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Learn about eosinophilic esophagitis (EoE), EOHILIA, and how to make the most of your time with your healthcare provider by downloading these resources.

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A protein that causes an allergic reaction.


A doctor who specializes in the diagnosis and treatment of allergic disorders.


An abnormal immune system response to any stimulus.


A tissue sample.


Difficulty swallowing liquid or solid food.




A tube with a light and a camera on the end of it used to view the esophagus and other parts of the digestive system. It usually has a biopsy port for tissue sample collection.


A procedure in which an endoscope—a thin, flexible tube with a light and a camera on the end of it—is used to take a closer look at your esophagus.


A type of white blood cell involved in allergic reactions.

Eosinophilic Esophagitis (EoE)

A chronic, immune-mediated, inflammatory disease localized in the esophagus.


The muscular tube that carries food from the mouth to the stomach.


Patches of white specks (or white plaques) that line the esophageal wall.


When inflammation leads to scarring, narrowing, and formation of excessive fibrous tissue in the lining of the esophagus.


Vertical indentations in the esophageal wall.


A doctor who specializes in diagnosing and treating disorders of the digestive system, including the esophagus.


A doctor who specializes in diagnosing and treating diseases of the immune system.


The body’s response to tissue injury, irritation, or damage.


A buildup of tissue at the lower end of the esophagus that interferes with the passage of food.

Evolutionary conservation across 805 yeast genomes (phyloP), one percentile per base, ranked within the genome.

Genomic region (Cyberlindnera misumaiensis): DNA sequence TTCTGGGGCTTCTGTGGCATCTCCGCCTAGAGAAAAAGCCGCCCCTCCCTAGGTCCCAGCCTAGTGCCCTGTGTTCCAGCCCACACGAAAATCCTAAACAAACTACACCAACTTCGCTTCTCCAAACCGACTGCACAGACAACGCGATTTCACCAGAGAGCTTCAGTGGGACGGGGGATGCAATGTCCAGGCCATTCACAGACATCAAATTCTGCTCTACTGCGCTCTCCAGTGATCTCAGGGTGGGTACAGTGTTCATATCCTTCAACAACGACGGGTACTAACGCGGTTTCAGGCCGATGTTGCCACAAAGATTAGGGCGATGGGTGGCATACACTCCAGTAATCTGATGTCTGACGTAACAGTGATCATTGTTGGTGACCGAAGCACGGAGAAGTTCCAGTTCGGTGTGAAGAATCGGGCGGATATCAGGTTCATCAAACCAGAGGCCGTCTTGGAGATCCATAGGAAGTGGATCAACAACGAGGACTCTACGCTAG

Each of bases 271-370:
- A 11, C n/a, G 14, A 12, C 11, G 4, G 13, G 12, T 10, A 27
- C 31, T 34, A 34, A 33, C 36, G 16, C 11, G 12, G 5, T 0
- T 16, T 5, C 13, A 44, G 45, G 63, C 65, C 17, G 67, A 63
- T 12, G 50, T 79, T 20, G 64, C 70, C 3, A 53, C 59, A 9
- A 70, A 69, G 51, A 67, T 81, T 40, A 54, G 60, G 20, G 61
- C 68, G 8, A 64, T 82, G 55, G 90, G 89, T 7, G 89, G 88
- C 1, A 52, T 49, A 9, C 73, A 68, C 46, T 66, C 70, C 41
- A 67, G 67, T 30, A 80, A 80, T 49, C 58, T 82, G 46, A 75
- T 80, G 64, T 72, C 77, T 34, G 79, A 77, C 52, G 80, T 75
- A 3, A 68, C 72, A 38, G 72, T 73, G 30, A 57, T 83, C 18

A narrowing or constriction of the esophagus. Strictures may be temporary or permanent, depending on the cause.

Frequently asked questions

EoE is a chronic inflammatory disease characterized by the accumulation of a certain type of white blood cell (called an eosinophil) in the esophagus, which can lead to dysphagia (difficulty swallowing).

To learn more about EoE, please click here.

Your doctor is the best source of information about EoE and the symptoms you may be experiencing. You can use this helpful Doctor Discussion Guide to get that conversation started.

EOHILIA is the first and only 12-week, FDA-approved oral treatment designed for people with EoE 11 years and older. EOHILIA is intended to provide relief* from EoE inflammation. EOHILIA has not been shown to be safe and effective for longer than 12 weeks.

For more information about EOHILIA, click here.

*Relief is defined as a decrease in eosinophils (a type of white blood cell) in the esophagus and improvement in dysphagia (difficulty swallowing), as demonstrated by EOHILIA in two 12-week clinical trials.

Make sure to see the detailed Instructions for Use that comes with EOHILIA for information about how to prepare and take it and how to properly store and throw away (dispose of) used EOHILIA stick packs.

Take EOHILIA exactly as your healthcare provider tells you:

  • EOHILIA is taken by mouth 2 times a day. (An easy schedule to remember and stick to is “Once in the morning. Once in the evening.”)
  • Do not mix EOHILIA with food or liquid
  • Avoid drinking grapefruit juice during treatment with EOHILIA
  • Do not eat or drink at the same time as taking EOHILIA. Wait until at least 30 minutes to eat or drink after taking EOHILIA

Do not change your dose or stop taking EOHILIA unless your healthcare provider tells you.